If it was up to me I would just let the kid play. Give him 15 minutes a night with some power play time and see what he can do. If he still can’t figure it out a week or two from now, then send him down. Unless the Rangers bring in another forward, I just don’t see any better options than Chris Kreider for the third line right now. We know the kid can play, and it seems like the slow start he got off to in the AHL zapped his confidence and maybe provided a little bit of a blow to his ego. Think about it – this kid won an NCAA Title last year, signed his first NHL contract 24 hours later and then became a main contributor that helped the Rangers make it all the way to the Eastern Conference Finals. Fast forward five or six months later and he’s playing in Hartford without being able to have any contact with John Tortorella and without being able to go through a full training camp because of the lockout. Maybe he got a bit too ahead of himself from all the success he had early in his career. Who knows? The one thing we do know is that this kid can play hockey. He was a first-round draft pick for a reason, and he showed flashes of his talent last year in the postseason. I do think he’ll be fine, but the Rangers need to figure out what to do with him and quick. Playing him five minutes a night isn’t going to help his development, but at the same time I understand that he’s done nothing so far this season to warrant John Tortorella to increase his ice time.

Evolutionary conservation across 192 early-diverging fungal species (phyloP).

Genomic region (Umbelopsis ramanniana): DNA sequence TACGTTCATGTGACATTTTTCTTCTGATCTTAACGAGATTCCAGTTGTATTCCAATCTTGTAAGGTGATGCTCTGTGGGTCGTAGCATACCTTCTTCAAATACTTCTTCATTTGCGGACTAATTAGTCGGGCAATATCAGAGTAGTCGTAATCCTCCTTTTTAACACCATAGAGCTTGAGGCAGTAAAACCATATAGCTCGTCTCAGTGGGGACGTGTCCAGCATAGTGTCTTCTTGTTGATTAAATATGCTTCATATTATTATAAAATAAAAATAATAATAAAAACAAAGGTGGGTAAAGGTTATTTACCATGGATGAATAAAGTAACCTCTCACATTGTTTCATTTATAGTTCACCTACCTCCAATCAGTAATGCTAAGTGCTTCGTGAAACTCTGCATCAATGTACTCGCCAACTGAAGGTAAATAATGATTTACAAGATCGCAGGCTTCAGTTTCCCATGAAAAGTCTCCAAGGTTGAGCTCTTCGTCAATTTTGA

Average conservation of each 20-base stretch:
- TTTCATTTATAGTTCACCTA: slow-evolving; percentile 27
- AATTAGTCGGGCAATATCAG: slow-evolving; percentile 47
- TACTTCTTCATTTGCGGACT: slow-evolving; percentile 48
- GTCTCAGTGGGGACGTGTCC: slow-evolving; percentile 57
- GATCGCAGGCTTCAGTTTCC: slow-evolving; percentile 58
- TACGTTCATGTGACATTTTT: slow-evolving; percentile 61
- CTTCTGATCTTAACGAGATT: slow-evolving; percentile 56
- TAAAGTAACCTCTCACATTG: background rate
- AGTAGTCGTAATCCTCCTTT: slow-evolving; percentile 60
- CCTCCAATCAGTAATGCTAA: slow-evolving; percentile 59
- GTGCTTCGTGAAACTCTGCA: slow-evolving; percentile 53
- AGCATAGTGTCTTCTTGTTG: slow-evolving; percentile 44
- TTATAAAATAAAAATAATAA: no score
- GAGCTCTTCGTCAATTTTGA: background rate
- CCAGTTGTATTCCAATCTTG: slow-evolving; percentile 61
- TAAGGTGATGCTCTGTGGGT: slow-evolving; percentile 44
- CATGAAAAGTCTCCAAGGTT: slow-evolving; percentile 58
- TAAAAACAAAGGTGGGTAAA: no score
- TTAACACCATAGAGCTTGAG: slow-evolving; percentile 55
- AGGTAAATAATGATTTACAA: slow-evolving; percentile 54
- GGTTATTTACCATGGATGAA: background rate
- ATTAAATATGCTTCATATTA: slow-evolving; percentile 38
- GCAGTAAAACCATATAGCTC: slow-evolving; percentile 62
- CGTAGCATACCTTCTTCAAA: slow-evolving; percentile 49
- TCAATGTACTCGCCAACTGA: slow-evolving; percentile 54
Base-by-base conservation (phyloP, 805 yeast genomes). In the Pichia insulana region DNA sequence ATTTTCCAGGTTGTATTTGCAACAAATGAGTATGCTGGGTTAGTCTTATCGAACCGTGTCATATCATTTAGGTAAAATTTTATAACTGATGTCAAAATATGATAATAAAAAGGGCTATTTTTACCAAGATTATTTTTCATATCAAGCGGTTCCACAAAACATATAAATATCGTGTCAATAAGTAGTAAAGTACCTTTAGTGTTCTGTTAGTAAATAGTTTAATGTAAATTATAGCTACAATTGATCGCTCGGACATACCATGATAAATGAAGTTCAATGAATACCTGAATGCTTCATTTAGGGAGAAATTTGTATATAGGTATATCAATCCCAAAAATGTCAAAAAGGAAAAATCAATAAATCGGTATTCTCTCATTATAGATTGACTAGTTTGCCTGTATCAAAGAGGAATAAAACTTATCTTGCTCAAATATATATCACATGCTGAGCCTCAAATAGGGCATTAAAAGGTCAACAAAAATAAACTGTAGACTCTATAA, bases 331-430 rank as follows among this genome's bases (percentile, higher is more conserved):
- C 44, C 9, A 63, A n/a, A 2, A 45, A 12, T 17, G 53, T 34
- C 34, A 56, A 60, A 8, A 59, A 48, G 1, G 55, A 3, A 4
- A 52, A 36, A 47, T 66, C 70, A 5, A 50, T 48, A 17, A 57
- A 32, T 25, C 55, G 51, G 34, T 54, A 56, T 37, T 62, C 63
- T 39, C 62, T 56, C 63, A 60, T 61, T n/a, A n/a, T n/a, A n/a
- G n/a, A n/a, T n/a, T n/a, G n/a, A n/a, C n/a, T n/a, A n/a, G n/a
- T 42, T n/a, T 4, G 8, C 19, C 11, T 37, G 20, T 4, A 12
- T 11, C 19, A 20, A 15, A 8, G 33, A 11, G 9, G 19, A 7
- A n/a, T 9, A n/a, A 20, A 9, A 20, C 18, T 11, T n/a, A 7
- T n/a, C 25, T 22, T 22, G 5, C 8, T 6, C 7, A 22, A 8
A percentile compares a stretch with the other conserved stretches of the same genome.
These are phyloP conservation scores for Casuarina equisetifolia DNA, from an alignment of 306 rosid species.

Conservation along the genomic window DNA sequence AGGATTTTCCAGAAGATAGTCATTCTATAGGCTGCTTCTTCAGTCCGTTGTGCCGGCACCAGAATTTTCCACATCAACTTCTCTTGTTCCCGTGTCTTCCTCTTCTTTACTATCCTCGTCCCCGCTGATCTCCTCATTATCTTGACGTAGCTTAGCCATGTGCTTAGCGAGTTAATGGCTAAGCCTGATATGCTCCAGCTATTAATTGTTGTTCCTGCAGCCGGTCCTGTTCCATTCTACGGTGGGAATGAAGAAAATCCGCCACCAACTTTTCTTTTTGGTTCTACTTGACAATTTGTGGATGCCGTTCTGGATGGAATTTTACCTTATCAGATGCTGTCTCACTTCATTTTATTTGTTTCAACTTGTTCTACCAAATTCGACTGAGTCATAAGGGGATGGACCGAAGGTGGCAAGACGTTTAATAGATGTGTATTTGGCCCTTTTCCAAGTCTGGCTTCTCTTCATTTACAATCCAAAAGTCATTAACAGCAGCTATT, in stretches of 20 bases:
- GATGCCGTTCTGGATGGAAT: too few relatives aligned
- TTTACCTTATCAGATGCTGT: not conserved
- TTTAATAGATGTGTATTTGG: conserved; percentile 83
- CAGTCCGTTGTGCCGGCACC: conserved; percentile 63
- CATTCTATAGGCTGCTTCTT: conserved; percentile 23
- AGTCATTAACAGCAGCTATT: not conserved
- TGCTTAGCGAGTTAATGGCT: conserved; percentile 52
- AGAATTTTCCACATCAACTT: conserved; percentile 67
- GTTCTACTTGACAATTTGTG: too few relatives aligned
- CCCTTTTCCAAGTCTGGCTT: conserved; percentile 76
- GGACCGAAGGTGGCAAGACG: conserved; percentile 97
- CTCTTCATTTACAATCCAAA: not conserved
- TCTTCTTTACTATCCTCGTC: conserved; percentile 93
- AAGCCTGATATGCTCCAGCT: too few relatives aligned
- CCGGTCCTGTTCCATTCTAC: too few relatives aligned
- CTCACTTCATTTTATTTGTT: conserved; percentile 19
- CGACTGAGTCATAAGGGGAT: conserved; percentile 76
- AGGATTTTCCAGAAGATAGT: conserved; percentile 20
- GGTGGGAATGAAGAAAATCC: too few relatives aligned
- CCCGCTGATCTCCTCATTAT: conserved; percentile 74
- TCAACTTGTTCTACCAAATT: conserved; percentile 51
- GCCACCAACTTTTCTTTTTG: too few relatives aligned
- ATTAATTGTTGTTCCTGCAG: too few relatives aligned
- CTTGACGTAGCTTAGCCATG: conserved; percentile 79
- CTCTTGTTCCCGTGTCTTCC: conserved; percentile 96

Even though I personally would like to see Chris Kreider figure things out up here with the Rangers, I do get the feeling the trade that brought in Ben Ferriero could be a pre-cursor to demoting Kreider to the Whale in the near future. The one thing I’ll say about AHL veterans, though, is that we know what their ceiling is and that for the most part they’re third and fourth line checking forwards who can rack up penalty minutes and might get lucky and chip in with a goal every now and then. With Kreider, his ceiling is certainly much higher than that and it’s simply a matter of when – not if – he gets back on track towards fulfilling that potential.